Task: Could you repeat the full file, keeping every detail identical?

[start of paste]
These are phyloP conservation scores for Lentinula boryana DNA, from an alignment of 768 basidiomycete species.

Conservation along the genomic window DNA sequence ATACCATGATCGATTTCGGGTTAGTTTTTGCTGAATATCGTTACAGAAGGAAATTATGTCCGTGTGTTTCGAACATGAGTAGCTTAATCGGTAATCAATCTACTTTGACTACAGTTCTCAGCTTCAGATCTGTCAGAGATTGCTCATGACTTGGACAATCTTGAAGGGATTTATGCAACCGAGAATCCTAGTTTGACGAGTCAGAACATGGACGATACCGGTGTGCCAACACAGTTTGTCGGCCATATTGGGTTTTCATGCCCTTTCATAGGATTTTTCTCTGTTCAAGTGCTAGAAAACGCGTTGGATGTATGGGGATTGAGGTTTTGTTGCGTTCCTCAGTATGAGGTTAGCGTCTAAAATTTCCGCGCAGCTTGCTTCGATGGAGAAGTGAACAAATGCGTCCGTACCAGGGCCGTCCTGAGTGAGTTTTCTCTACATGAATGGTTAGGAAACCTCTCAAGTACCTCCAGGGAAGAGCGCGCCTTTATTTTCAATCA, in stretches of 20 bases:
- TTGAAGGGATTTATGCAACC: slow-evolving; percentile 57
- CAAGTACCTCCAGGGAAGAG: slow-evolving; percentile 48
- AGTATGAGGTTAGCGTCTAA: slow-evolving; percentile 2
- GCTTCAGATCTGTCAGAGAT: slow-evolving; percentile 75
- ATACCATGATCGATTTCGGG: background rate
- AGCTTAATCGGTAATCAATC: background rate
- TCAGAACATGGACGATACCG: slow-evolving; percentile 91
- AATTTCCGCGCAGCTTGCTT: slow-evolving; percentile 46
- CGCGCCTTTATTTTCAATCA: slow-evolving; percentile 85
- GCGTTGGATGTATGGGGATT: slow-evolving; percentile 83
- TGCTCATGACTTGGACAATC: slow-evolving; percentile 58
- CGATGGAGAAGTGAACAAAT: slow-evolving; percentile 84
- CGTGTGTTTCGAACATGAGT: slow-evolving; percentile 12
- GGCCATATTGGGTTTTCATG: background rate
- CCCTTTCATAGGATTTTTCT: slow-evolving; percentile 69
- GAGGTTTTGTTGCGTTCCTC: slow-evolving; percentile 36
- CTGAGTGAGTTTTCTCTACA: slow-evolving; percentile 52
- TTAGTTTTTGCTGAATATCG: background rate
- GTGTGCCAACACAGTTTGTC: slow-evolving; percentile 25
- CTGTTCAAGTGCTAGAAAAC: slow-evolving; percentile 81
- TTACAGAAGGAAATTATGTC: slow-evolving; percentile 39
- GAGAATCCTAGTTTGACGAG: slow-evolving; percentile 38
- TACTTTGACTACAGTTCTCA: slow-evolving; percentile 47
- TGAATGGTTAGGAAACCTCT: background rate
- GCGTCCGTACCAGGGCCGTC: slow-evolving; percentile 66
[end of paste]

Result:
These are phyloP conservation scores for Lentinula boryana DNA, from an alignment of 768 basidiomycete species.

Conservation along the genomic window DNA sequence ATACCATGATCGATTTCGGGTTAGTTTTTGCTGAATATCGTTACAGAAGGAAATTATGTCCGTGTGTTTCGAACATGAGTAGCTTAATCGGTAATCAATCTACTTTGACTACAGTTCTCAGCTTCAGATCTGTCAGAGATTGCTCATGACTTGGACAATCTTGAAGGGATTTATGCAACCGAGAATCCTAGTTTGACGAGTCAGAACATGGACGATACCGGTGTGCCAACACAGTTTGTCGGCCATATTGGGTTTTCATGCCCTTTCATAGGATTTTTCTCTGTTCAAGTGCTAGAAAACGCGTTGGATGTATGGGGATTGAGGTTTTGTTGCGTTCCTCAGTATGAGGTTAGCGTCTAAAATTTCCGCGCAGCTTGCTTCGATGGAGAAGTGAACAAATGCGTCCGTACCAGGGCCGTCCTGAGTGAGTTTTCTCTACATGAATGGTTAGGAAACCTCTCAAGTACCTCCAGGGAAGAGCGCGCCTTTATTTTCAATCA, in stretches of 20 bases:
- TTGAAGGGATTTATGCAACC: slow-evolving; percentile 57
- CAAGTACCTCCAGGGAAGAG: slow-evolving; percentile 48
- AGTATGAGGTTAGCGTCTAA: slow-evolving; percentile 2
- GCTTCAGATCTGTCAGAGAT: slow-evolving; percentile 75
- ATACCATGATCGATTTCGGG: background rate
- AGCTTAATCGGTAATCAATC: background rate
- TCAGAACATGGACGATACCG: slow-evolving; percentile 91
- AATTTCCGCGCAGCTTGCTT: slow-evolving; percentile 46
- CGCGCCTTTATTTTCAATCA: slow-evolving; percentile 85
- GCGTTGGATGTATGGGGATT: slow-evolving; percentile 83
- TGCTCATGACTTGGACAATC: slow-evolving; percentile 58
- CGATGGAGAAGTGAACAAAT: slow-evolving; percentile 84
- CGTGTGTTTCGAACATGAGT: slow-evolving; percentile 12
- GGCCATATTGGGTTTTCATG: background rate
- CCCTTTCATAGGATTTTTCT: slow-evolving; percentile 69
- GAGGTTTTGTTGCGTTCCTC: slow-evolving; percentile 36
- CTGAGTGAGTTTTCTCTACA: slow-evolving; percentile 52
- TTAGTTTTTGCTGAATATCG: background rate
- GTGTGCCAACACAGTTTGTC: slow-evolving; percentile 25
- CTGTTCAAGTGCTAGAAAAC: slow-evolving; percentile 81
- TTACAGAAGGAAATTATGTC: slow-evolving; percentile 39
- GAGAATCCTAGTTTGACGAG: slow-evolving; percentile 38
- TACTTTGACTACAGTTCTCA: slow-evolving; percentile 47
- TGAATGGTTAGGAAACCTCT: background rate
- GCGTCCGTACCAGGGCCGTC: slow-evolving; percentile 66